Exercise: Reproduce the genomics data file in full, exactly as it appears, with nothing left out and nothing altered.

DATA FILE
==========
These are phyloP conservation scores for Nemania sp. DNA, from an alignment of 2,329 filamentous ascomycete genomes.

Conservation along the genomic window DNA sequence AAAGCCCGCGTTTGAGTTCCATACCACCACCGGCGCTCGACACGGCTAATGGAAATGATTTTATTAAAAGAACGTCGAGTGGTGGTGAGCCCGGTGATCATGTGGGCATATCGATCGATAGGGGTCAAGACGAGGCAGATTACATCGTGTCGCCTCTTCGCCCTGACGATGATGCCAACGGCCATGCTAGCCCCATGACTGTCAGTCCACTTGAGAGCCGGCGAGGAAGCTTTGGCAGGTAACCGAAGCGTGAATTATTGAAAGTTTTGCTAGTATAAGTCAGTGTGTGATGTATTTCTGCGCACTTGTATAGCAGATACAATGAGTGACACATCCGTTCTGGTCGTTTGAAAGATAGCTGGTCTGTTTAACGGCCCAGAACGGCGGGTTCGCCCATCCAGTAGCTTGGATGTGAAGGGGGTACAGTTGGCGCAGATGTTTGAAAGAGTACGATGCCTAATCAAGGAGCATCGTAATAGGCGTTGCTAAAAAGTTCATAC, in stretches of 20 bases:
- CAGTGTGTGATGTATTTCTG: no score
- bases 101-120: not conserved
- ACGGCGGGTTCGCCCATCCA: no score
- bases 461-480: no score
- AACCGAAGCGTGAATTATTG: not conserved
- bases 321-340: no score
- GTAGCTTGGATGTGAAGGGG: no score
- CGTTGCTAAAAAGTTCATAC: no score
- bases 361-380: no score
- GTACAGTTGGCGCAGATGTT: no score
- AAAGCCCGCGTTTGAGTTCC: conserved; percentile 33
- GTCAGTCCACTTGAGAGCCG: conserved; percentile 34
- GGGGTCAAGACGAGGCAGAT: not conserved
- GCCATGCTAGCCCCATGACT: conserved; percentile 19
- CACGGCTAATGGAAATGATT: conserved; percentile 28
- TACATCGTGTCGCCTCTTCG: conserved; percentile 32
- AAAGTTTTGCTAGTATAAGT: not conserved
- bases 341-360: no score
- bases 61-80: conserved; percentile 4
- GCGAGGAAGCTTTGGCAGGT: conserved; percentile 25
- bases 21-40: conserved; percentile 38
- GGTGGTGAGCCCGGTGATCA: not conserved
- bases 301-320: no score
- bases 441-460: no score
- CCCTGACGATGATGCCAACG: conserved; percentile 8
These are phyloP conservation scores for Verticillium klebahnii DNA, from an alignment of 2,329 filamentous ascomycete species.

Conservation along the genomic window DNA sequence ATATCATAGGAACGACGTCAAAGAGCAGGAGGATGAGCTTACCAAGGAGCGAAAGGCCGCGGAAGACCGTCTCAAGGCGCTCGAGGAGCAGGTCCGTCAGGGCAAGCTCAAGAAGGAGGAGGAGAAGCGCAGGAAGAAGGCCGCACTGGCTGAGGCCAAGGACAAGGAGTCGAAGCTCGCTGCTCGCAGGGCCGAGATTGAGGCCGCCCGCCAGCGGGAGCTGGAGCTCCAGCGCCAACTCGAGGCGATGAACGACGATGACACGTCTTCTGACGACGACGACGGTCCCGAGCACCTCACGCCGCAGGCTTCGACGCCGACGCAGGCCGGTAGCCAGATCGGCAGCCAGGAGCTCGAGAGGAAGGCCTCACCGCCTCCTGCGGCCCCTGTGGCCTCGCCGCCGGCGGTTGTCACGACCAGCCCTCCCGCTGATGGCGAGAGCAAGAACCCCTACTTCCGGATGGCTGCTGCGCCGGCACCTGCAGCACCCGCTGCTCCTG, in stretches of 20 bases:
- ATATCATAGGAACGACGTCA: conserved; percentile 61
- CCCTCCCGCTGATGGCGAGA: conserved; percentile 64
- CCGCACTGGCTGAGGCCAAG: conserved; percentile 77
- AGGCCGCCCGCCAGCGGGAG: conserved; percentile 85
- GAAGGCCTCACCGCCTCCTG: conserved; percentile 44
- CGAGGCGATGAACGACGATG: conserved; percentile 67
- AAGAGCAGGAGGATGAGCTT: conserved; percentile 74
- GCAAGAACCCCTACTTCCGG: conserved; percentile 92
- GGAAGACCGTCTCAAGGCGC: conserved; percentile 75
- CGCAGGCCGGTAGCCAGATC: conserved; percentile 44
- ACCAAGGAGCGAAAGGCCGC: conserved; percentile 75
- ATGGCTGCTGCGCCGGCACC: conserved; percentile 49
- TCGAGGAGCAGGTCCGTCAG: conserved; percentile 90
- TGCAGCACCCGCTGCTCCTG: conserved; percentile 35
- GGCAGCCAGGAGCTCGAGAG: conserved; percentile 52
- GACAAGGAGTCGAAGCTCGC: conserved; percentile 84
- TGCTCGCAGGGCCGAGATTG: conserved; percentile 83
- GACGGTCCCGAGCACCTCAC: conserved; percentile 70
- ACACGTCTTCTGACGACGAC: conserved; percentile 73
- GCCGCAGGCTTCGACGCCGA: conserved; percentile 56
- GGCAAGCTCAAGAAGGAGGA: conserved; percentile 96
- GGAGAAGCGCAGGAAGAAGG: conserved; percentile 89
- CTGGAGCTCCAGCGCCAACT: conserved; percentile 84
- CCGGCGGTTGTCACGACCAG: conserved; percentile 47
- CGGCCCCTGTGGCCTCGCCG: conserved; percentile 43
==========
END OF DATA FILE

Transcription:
These are phyloP conservation scores for Nemania sp. DNA, from an alignment of 2,329 filamentous ascomycete genomes.

Conservation along the genomic window DNA sequence AAAGCCCGCGTTTGAGTTCCATACCACCACCGGCGCTCGACACGGCTAATGGAAATGATTTTATTAAAAGAACGTCGAGTGGTGGTGAGCCCGGTGATCATGTGGGCATATCGATCGATAGGGGTCAAGACGAGGCAGATTACATCGTGTCGCCTCTTCGCCCTGACGATGATGCCAACGGCCATGCTAGCCCCATGACTGTCAGTCCACTTGAGAGCCGGCGAGGAAGCTTTGGCAGGTAACCGAAGCGTGAATTATTGAAAGTTTTGCTAGTATAAGTCAGTGTGTGATGTATTTCTGCGCACTTGTATAGCAGATACAATGAGTGACACATCCGTTCTGGTCGTTTGAAAGATAGCTGGTCTGTTTAACGGCCCAGAACGGCGGGTTCGCCCATCCAGTAGCTTGGATGTGAAGGGGGTACAGTTGGCGCAGATGTTTGAAAGAGTACGATGCCTAATCAAGGAGCATCGTAATAGGCGTTGCTAAAAAGTTCATAC, in stretches of 20 bases:
- CAGTGTGTGATGTATTTCTG: no score
- bases 101-120: not conserved
- ACGGCGGGTTCGCCCATCCA: no score
- bases 461-480: no score
- AACCGAAGCGTGAATTATTG: not conserved
- bases 321-340: no score
- GTAGCTTGGATGTGAAGGGG: no score
- CGTTGCTAAAAAGTTCATAC: no score
- bases 361-380: no score
- GTACAGTTGGCGCAGATGTT: no score
- AAAGCCCGCGTTTGAGTTCC: conserved; percentile 33
- GTCAGTCCACTTGAGAGCCG: conserved; percentile 34
- GGGGTCAAGACGAGGCAGAT: not conserved
- GCCATGCTAGCCCCATGACT: conserved; percentile 19
- CACGGCTAATGGAAATGATT: conserved; percentile 28
- TACATCGTGTCGCCTCTTCG: conserved; percentile 32
- AAAGTTTTGCTAGTATAAGT: not conserved
- bases 341-360: no score
- bases 61-80: conserved; percentile 4
- GCGAGGAAGCTTTGGCAGGT: conserved; percentile 25
- bases 21-40: conserved; percentile 38
- GGTGGTGAGCCCGGTGATCA: not conserved
- bases 301-320: no score
- bases 441-460: no score
- CCCTGACGATGATGCCAACG: conserved; percentile 8
These are phyloP conservation scores for Verticillium klebahnii DNA, from an alignment of 2,329 filamentous ascomycete species.

Conservation along the genomic window DNA sequence ATATCATAGGAACGACGTCAAAGAGCAGGAGGATGAGCTTACCAAGGAGCGAAAGGCCGCGGAAGACCGTCTCAAGGCGCTCGAGGAGCAGGTCCGTCAGGGCAAGCTCAAGAAGGAGGAGGAGAAGCGCAGGAAGAAGGCCGCACTGGCTGAGGCCAAGGACAAGGAGTCGAAGCTCGCTGCTCGCAGGGCCGAGATTGAGGCCGCCCGCCAGCGGGAGCTGGAGCTCCAGCGCCAACTCGAGGCGATGAACGACGATGACACGTCTTCTGACGACGACGACGGTCCCGAGCACCTCACGCCGCAGGCTTCGACGCCGACGCAGGCCGGTAGCCAGATCGGCAGCCAGGAGCTCGAGAGGAAGGCCTCACCGCCTCCTGCGGCCCCTGTGGCCTCGCCGCCGGCGGTTGTCACGACCAGCCCTCCCGCTGATGGCGAGAGCAAGAACCCCTACTTCCGGATGGCTGCTGCGCCGGCACCTGCAGCACCCGCTGCTCCTG, in stretches of 20 bases:
- ATATCATAGGAACGACGTCA: conserved; percentile 61
- CCCTCCCGCTGATGGCGAGA: conserved; percentile 64
- CCGCACTGGCTGAGGCCAAG: conserved; percentile 77
- AGGCCGCCCGCCAGCGGGAG: conserved; percentile 85
- GAAGGCCTCACCGCCTCCTG: conserved; percentile 44
- CGAGGCGATGAACGACGATG: conserved; percentile 67
- AAGAGCAGGAGGATGAGCTT: conserved; percentile 74
- GCAAGAACCCCTACTTCCGG: conserved; percentile 92
- GGAAGACCGTCTCAAGGCGC: conserved; percentile 75
- CGCAGGCCGGTAGCCAGATC: conserved; percentile 44
- ACCAAGGAGCGAAAGGCCGC: conserved; percentile 75
- ATGGCTGCTGCGCCGGCACC: conserved; percentile 49
- TCGAGGAGCAGGTCCGTCAG: conserved; percentile 90
- TGCAGCACCCGCTGCTCCTG: conserved; percentile 35
- GGCAGCCAGGAGCTCGAGAG: conserved; percentile 52
- GACAAGGAGTCGAAGCTCGC: conserved; percentile 84
- TGCTCGCAGGGCCGAGATTG: conserved; percentile 83
- GACGGTCCCGAGCACCTCAC: conserved; percentile 70
- ACACGTCTTCTGACGACGAC: conserved; percentile 73
- GCCGCAGGCTTCGACGCCGA: conserved; percentile 56
- GGCAAGCTCAAGAAGGAGGA: conserved; percentile 96
- GGAGAAGCGCAGGAAGAAGG: conserved; percentile 89
- CTGGAGCTCCAGCGCCAACT: conserved; percentile 84
- CCGGCGGTTGTCACGACCAG: conserved; percentile 47
- CGGCCCCTGTGGCCTCGCCG: conserved; percentile 43